It would be possible to do a job as this in Openrefine or Microsoft Excel with Power Query, from a xml file, but the biggest job would be to write the cleaned data back to a new xml file.
In both Excel and OR you would need to set up a complete XLST to be able to write data to a new file. I have still no clue how to do that… sorry.
Can you go into the Notes view, use whatever filters might help, possibly also sorting by last changed date, select all of the unwanted notes, and delete them all at once? You will get a warning that they are in use, and that by deleting them you will also delete any references to them, but that’s what you want, right?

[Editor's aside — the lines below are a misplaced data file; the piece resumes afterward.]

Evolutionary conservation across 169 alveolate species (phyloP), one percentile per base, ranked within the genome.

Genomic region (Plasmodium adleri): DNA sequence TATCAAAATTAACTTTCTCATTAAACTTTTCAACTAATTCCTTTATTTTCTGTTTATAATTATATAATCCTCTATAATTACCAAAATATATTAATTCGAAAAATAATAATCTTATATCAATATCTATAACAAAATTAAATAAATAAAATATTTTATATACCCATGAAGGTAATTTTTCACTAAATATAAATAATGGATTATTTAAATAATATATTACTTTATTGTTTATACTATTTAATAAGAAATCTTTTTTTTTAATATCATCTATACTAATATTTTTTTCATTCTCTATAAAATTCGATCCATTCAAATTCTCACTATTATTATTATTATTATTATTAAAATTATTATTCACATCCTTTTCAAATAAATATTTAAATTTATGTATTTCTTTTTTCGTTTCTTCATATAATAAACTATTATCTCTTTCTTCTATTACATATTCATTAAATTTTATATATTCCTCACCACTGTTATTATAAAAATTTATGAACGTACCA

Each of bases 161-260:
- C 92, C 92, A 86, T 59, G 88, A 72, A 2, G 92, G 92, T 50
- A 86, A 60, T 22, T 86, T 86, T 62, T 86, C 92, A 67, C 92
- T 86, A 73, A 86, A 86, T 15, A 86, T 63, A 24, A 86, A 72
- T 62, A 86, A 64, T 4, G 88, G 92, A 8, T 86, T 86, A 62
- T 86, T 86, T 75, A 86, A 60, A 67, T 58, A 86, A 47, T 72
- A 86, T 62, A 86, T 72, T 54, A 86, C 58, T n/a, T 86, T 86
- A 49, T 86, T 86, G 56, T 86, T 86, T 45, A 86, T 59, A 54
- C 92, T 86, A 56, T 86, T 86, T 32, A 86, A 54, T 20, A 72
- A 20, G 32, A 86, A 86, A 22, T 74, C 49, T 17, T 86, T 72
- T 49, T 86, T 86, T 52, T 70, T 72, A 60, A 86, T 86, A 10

I have been looking at the notes view since you posted and I think that might work. I do notice that I will have to be extremely careful as some of the references seem to have been lost! Not for each one but on some of them, although the note is identical, one of them has no references. Oh boy, at least I think this way will be quicker than trying to open up each citation.
Oh and for reference, I did run the merge citations tool last night, I think that is what got me into the duplicate notes
You could go back to a previously saved version of the tree and start afresh. Only applicable for later versions of Gramps.
I would but I would have to do days worth of research and entries to get back to where I need to be, because I did not catch the duplicated sources for a few days